2.Put the chocolate in a heatproof bowl and microwave on medium power for 1 minute until melted, alternatively place over a pan of simmering water.

3.In a mixing bowl beat the butter, caster sugar, cocoa powder and eggs, until soft and creamy. Add the flour and baking powder. Lastly add in the yogurt ensure the mixture is well combined.

4.Spoon the mixture into the cases and bake for 20 minutes until risen and firm to touch. Leave to cool.

5.Meanwhile in a small bowl gently heat the icing ingredients, except the yogurt either do this in a microwave, medium power or over a pan of simmering water until the chocolate has melted, leave to cool then add the yogurt. The frosting should be soft but not runny.

6.Spoon the frosting onto each cake and carefully spread with the back of a knife. Dip each cake into chocolate sugar strands then place the Smarties for eyes, cut the liquorice laces into 8 equal pieces and push into the icing – work quickly before the frosting sets. To make the eyes stand out and a mouth simply place some of the frosting in a piping bag with a small plain nozzle and pipe for the desired effect

Halloween Carrot Muffins

Preparation: 20mins Cooking: 25mins Makes 12

200g/7oz soft light brown sugar

200ml/7floz sunflower oil

2 medium eggs

200g/7oz plain flour

2.5ml/1/2 tsp baking powder

2.5ml/1/2tsp bicarbonate of soda

pinch of salt

5ml/1 tsp ground cinnamon

200g/7oz carrots, peeled and grated

50g/2oz walnut pieces, chopped

5ml/1 tsp vanilla essence

For the icing:

225g/ icing sugar, sifted

25g/1oz unsalted butter

75g/3oz chilled full fat cream cheese

food colouring and writing icing

1. Preheat the oven to 170C/Fan 150C/325F/Gas Mark 3. Line a deep 12-hole muffin tin with paper cases.

2. Place the sugar, oil and eggs in a large bowl, then beat together with a wooden spoon until the mixture is smooth and thickened. Sift over the flour, baking powder, bicarbonate of soda, salt and cinnamon then fold in until well mixed. Fold in the carrots, walnuts and vanilla essence.

3. Divide the mixture between the paper cake cases. Bake in the middle of the oven for 25mins or until golden, risen and the middle bounces back when lightly pressed. Leave to cool in the tin for 5mins before transferring to a wire rack to cool completely.

4. For the icing: Use an electric whisk to beat the icing sugar and butter together in a large bowl until fluffy. Add the cream cheese and briefly beat together again until just combined. Don’t overbeat or it will become runny. Spread the icing over the muffins, then let the kids go mad icing the cakes with spooky characters.

Freezing instructions:

Un-iced these muffins freeze well. Once cold pack them into a freezer proof container or bag and freeze for up to 3 months. Thaw at room temperature for about 1 hour, then ice as instructed.

My Random Musings

For those who do not yet know, the Getting Your Groove Back Blog Hop is for mums who want to rediscover the woman they used to be or to reinvent themselves altogether. The aim of the blog hop is to share stories and to celebrate changes in our lives however small.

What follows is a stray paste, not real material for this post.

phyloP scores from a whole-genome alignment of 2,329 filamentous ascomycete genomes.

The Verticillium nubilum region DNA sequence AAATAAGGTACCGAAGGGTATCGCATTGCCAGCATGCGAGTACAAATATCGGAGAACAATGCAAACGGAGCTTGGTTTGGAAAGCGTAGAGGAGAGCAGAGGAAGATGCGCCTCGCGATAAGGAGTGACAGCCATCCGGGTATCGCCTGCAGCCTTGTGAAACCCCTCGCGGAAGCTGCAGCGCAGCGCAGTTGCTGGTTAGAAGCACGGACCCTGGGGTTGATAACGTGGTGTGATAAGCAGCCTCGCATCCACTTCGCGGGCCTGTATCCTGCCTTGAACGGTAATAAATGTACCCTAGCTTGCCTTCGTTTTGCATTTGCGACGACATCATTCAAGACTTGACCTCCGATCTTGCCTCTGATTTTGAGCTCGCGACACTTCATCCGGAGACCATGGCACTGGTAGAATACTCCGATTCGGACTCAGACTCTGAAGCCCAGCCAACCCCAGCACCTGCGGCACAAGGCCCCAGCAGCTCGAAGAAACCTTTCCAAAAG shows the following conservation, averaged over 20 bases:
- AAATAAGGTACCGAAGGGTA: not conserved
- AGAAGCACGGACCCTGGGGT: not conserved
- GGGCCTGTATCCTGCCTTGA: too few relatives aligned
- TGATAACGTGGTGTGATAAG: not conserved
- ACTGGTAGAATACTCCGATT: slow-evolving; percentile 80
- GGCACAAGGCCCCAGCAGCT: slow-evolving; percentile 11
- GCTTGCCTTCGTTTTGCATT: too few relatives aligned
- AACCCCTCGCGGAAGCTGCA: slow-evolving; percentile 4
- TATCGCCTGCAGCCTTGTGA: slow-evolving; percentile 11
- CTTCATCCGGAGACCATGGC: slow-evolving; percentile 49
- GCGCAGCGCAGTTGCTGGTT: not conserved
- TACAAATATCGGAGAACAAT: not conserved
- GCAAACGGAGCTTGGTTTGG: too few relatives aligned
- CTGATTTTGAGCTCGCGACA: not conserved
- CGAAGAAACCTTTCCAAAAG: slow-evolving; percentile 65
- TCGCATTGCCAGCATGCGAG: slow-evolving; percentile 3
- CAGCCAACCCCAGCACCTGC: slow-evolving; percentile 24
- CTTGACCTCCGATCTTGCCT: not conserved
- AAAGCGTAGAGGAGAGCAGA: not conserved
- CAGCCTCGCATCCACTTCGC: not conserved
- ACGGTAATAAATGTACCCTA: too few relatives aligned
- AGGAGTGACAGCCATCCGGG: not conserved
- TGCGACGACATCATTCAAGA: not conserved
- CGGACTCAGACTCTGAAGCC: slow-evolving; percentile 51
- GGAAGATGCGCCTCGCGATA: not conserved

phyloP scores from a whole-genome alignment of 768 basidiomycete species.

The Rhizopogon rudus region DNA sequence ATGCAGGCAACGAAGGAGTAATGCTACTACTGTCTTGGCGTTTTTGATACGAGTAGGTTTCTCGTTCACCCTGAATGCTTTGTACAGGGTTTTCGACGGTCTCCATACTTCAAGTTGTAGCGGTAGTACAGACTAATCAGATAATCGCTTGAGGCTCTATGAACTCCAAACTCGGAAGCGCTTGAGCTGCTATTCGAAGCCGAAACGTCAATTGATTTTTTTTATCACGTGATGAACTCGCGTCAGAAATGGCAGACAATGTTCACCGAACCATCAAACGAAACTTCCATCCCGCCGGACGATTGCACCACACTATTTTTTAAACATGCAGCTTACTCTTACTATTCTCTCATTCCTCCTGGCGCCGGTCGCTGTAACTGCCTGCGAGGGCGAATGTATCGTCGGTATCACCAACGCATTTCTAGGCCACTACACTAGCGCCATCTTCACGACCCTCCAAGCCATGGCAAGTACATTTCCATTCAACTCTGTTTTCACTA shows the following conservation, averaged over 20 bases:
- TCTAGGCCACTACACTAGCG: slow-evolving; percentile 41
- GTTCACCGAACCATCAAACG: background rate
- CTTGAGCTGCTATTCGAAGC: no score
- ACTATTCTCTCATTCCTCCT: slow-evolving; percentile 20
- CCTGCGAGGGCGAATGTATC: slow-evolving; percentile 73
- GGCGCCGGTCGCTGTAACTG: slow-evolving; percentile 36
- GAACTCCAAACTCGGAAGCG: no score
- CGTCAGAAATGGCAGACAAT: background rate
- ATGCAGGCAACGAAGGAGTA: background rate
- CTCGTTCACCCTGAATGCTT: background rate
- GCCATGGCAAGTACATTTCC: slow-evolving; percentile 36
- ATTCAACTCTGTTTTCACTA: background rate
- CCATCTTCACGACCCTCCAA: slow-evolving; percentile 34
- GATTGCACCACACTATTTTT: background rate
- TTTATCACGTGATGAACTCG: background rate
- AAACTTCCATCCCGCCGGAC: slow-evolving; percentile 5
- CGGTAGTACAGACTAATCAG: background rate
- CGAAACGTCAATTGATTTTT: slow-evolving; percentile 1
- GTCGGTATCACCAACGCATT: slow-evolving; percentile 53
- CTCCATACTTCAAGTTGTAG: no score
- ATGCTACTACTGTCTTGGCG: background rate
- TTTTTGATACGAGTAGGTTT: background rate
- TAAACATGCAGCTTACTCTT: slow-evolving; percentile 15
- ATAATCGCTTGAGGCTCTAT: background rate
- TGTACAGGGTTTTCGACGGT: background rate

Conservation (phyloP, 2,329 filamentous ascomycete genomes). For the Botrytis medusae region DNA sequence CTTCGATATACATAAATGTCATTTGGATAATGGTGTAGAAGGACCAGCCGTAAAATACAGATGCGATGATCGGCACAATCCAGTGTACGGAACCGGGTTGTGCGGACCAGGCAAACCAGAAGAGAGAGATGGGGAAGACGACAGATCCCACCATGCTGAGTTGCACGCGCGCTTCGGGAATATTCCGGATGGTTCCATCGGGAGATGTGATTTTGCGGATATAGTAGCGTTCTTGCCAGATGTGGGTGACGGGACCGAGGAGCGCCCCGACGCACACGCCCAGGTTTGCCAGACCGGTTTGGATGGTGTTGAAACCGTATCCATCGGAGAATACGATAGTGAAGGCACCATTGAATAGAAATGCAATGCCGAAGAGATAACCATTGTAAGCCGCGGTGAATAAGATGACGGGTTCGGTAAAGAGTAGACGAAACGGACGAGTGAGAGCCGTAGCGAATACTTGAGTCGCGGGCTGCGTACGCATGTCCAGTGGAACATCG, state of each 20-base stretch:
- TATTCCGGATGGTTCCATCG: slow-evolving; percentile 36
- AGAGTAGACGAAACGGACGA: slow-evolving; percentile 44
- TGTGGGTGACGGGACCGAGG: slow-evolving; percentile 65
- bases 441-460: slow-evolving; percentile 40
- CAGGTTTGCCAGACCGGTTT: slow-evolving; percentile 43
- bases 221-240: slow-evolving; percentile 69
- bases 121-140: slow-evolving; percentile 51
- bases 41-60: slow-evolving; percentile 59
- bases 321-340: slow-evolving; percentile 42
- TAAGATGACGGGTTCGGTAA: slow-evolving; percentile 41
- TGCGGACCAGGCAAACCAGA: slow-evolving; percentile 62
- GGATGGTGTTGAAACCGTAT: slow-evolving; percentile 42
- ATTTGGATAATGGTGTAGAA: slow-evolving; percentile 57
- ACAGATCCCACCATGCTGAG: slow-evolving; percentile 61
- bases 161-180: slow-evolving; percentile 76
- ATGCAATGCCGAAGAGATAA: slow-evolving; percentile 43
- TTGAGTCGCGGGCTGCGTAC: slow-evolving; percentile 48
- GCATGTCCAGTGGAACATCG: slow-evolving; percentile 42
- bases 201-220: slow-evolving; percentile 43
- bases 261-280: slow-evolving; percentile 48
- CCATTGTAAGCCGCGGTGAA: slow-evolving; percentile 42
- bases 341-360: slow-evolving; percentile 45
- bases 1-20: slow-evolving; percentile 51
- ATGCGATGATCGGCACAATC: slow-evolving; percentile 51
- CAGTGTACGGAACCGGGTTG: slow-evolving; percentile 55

Last week, we had 14 contributions and that was so heartening to see. I also loved reading all the diverse posts from very different women with very varied methods for getting their groove back. I hope you did too. We had nudity and burlesque along with healthy eating and exercise plans, people looking into courses, people admitting they are struggling a bit and more.

I was really touched to see women also sharing their music stories and their treats for their bodies. Annie Lennox came out as number one but it was great to discover other musical choices too.

Now two things need to be said loud and clear.

1. No mum should feel excluded from this blog hop. It is for you to decide whether you want to join in and how you will do that. What is getting your groove back for one woman will be very different for another and that is absolutely fine.

2. Some women are making huge moves to change and some are making smaller ones. They are all of value and every journey begins with just one tiny step. The important thing is to keep moving forward. This blog hop is here to support you (and me!) with that. Some of you have or have had post-natal depression and some of you have physical issues so please do be gentle with yourselves.

So just write a post about how you are changing or trying to get your groove back however you define that. It might be healthy eating, doing a course, volunteering, writing a CV, applying for a job, taking exercise, saying yes, saying no or a whole host of other things.

As my questions or tasks seemed to go down well last week, you might also want to try these ideas but there is no obligation to do so. Do what works best for you.

1. Breakfast Time – Do you rush breakfast? Do you eat things because the family do even though you might prefer something else? Do you skip breakfast altogether? This week, I want you to do something different for one breakfast this week. Add some fruit to your cereal, have a croissant, indulge in smoked salmon and scrambled eggs, have some warming porridge, whatever does it for you. What is your all-time favourite breakfast? Tell us about it this week and then make sure you have it during the next 7 days.

2. Spin Doctor – Women are great at putting themselves down. This week, I want you to pretend you are your own spin doctor or public relations expert. Include in your blog post a word, a sentence, a paragraph or a whole post about what is just fabulous about you.

As for myself, I am continuing to get my groove back although have had setbacks this week too but I guess that is all part of life.